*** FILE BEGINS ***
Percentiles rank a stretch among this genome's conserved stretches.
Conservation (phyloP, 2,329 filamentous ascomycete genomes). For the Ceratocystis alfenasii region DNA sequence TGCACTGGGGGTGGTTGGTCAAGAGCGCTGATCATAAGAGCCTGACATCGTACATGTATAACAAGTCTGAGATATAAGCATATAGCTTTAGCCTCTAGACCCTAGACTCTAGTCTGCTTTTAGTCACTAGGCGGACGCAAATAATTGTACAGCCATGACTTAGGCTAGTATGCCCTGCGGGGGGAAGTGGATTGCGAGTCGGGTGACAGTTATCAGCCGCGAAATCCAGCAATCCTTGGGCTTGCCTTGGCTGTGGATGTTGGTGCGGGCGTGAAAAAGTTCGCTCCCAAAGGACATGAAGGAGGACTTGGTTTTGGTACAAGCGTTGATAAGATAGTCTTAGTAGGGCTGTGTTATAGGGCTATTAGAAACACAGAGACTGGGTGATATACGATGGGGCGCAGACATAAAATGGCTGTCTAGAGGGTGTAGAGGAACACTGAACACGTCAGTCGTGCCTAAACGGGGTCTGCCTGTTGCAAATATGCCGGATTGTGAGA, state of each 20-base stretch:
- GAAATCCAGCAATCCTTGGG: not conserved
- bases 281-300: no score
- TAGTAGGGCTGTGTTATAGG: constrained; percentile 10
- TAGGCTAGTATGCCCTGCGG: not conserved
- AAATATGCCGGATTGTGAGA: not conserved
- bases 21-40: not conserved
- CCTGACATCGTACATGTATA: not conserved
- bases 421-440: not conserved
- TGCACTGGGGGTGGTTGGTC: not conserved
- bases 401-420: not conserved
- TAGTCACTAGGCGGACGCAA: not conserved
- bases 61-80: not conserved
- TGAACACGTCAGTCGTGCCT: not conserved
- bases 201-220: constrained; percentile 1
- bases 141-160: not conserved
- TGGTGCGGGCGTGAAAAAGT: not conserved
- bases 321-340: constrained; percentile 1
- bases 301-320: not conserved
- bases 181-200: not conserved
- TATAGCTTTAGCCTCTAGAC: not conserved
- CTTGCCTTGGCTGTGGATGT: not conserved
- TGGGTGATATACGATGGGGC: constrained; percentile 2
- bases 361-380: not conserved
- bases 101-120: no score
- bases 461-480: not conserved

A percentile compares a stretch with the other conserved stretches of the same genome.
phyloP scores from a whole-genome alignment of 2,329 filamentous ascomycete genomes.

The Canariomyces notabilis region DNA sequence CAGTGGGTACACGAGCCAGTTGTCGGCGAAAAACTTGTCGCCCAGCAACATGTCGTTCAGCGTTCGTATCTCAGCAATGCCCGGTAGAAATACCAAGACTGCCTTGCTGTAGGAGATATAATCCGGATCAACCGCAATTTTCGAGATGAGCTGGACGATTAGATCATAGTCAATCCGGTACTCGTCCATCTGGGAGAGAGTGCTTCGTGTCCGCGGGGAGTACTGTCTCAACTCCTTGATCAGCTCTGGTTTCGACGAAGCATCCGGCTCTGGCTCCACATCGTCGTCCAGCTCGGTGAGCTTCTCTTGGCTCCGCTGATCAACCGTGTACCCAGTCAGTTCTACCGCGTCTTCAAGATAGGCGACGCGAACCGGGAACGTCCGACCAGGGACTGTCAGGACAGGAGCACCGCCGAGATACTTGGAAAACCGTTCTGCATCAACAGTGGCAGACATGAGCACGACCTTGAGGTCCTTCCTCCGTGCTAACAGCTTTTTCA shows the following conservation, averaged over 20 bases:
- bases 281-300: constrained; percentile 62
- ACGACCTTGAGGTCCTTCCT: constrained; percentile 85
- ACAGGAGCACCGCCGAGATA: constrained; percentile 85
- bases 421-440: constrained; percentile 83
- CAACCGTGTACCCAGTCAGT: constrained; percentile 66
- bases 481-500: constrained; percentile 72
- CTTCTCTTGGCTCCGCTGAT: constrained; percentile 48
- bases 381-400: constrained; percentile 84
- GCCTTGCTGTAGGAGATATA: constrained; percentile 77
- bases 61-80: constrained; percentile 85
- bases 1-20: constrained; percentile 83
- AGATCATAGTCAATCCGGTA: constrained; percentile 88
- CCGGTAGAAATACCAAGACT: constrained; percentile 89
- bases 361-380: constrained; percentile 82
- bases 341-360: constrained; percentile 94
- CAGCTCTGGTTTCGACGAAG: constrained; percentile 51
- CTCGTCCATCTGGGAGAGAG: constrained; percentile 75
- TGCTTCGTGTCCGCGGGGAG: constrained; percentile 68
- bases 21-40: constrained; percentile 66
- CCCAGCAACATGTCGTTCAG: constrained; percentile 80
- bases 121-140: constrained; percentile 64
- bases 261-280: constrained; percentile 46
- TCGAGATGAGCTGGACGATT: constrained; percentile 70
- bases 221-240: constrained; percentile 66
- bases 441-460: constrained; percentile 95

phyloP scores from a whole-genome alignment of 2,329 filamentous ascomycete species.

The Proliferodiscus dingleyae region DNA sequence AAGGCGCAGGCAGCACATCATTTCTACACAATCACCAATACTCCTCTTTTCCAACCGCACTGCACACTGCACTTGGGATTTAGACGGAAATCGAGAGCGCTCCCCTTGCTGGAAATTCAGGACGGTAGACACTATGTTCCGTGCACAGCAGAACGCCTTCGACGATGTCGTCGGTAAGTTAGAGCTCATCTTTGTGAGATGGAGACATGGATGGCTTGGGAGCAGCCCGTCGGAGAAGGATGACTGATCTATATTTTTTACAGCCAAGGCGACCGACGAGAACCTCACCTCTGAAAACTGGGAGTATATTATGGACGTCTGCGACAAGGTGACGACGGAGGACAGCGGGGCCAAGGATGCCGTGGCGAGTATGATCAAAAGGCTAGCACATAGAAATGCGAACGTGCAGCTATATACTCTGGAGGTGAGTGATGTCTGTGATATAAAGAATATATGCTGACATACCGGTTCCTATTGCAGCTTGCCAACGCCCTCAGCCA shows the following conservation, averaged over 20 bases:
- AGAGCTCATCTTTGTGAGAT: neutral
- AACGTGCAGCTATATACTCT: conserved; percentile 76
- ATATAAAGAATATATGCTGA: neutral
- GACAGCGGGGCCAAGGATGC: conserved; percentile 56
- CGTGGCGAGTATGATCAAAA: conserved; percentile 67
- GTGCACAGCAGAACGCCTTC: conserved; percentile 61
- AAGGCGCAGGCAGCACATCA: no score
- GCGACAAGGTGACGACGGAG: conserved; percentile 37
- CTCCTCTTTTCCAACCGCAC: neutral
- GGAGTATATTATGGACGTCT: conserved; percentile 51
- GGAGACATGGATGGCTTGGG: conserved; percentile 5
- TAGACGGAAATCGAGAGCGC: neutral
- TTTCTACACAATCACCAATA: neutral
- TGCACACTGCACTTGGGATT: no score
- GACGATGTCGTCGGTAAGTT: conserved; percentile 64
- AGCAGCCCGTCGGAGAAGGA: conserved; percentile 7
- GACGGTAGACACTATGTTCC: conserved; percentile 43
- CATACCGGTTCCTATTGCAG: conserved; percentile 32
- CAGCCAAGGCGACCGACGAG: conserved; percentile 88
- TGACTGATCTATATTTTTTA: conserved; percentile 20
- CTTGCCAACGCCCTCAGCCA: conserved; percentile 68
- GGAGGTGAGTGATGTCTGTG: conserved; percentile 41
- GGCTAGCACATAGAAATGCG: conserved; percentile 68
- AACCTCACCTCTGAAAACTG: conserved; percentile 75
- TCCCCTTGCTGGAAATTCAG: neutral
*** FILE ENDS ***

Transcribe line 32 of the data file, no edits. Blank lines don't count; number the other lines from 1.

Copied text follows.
- ACGACCTTGAGGTCCTTCCT: constrained; percentile 85